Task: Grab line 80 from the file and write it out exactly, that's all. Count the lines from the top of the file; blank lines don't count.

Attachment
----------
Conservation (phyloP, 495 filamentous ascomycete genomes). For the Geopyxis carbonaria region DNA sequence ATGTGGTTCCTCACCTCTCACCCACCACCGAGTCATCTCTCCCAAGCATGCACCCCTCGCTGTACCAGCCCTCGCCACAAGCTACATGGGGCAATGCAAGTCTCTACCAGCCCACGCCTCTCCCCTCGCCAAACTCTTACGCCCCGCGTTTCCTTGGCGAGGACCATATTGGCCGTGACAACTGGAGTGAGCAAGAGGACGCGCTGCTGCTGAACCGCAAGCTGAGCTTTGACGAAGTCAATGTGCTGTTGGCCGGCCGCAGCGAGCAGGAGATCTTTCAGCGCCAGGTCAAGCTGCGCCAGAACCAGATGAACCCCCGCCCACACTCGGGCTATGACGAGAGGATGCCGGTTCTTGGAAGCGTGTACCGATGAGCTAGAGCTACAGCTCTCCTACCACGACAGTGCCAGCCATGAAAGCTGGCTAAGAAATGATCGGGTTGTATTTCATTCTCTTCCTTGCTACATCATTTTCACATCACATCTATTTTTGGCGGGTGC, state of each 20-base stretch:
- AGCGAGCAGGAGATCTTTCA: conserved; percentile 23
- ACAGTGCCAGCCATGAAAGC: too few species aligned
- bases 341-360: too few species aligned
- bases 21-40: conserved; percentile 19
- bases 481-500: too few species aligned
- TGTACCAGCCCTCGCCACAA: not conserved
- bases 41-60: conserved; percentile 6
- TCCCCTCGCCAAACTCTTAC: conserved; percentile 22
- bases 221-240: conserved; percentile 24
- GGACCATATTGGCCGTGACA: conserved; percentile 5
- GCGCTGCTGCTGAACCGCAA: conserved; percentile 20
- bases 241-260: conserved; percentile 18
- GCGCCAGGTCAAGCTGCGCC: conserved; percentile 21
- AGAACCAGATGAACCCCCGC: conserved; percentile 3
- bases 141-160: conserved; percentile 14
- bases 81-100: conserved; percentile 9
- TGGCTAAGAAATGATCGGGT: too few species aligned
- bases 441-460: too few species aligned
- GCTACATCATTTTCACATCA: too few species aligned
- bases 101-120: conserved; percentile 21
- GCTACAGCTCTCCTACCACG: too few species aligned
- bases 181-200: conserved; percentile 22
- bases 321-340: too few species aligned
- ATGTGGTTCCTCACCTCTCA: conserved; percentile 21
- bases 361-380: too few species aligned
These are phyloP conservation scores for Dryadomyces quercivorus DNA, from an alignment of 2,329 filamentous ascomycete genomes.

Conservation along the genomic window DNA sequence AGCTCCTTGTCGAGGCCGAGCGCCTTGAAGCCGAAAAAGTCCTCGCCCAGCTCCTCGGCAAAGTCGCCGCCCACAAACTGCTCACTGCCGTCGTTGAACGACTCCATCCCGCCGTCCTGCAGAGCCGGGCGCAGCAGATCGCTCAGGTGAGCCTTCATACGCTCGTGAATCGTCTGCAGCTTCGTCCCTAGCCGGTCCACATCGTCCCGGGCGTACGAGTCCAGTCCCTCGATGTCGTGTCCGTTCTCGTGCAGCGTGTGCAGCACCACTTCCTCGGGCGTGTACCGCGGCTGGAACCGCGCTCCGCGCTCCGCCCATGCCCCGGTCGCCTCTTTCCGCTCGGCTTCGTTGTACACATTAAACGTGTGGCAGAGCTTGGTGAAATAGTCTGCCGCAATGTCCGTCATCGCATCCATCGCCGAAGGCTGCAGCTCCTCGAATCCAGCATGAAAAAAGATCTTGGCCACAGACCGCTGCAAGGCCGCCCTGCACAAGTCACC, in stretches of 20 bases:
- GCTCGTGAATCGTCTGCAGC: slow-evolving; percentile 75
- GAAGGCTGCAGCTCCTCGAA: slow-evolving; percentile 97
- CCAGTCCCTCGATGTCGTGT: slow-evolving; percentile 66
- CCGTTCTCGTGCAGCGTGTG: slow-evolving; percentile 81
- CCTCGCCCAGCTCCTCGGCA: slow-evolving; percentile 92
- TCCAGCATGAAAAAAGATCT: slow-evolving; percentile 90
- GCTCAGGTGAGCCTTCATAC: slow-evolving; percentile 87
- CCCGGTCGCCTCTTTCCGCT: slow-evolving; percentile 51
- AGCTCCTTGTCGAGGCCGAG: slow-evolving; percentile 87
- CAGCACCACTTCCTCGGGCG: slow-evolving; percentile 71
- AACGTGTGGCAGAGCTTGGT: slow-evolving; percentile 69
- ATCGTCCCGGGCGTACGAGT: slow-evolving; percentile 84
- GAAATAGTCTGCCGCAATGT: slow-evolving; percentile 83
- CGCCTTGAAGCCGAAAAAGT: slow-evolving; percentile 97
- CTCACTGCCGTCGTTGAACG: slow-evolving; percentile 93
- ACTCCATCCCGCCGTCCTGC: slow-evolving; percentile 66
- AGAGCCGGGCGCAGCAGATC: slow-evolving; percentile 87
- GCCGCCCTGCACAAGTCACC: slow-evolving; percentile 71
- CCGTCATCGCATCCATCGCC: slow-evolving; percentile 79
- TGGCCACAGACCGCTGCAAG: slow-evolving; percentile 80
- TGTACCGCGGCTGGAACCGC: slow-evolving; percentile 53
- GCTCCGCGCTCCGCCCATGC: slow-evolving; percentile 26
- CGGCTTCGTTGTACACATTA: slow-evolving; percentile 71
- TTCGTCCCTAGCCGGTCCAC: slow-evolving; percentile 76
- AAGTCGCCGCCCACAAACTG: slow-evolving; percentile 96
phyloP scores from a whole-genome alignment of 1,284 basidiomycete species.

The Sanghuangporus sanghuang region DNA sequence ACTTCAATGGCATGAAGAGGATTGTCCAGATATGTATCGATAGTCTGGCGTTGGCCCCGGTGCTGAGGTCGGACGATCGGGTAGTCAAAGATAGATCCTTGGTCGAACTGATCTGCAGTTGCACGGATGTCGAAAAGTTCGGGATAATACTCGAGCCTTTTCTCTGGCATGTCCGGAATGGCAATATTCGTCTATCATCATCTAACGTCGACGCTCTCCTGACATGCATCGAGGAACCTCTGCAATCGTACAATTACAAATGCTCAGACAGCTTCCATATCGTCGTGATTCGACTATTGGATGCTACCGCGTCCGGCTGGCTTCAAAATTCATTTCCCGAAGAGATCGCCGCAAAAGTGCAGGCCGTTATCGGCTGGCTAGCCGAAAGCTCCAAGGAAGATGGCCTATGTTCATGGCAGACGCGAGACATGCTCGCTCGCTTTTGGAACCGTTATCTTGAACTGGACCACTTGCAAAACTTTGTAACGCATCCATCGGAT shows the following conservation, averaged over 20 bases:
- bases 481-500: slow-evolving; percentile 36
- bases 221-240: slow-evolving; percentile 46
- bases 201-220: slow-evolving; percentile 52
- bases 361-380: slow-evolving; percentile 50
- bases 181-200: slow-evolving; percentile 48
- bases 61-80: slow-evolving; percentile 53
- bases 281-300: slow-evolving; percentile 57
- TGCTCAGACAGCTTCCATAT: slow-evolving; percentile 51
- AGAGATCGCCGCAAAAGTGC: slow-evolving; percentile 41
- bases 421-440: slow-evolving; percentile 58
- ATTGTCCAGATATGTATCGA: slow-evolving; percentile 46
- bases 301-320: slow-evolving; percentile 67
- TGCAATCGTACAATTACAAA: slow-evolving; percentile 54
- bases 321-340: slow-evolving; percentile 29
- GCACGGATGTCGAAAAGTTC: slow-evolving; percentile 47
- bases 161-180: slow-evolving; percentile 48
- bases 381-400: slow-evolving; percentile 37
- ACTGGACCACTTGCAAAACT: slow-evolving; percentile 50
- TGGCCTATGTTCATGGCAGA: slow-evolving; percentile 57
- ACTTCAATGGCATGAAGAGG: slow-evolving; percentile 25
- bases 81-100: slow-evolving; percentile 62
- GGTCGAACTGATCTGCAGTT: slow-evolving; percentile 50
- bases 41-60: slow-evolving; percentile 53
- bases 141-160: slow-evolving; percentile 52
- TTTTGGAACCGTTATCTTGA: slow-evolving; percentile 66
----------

- TTTTGGAACCGTTATCTTGA: slow-evolving; percentile 66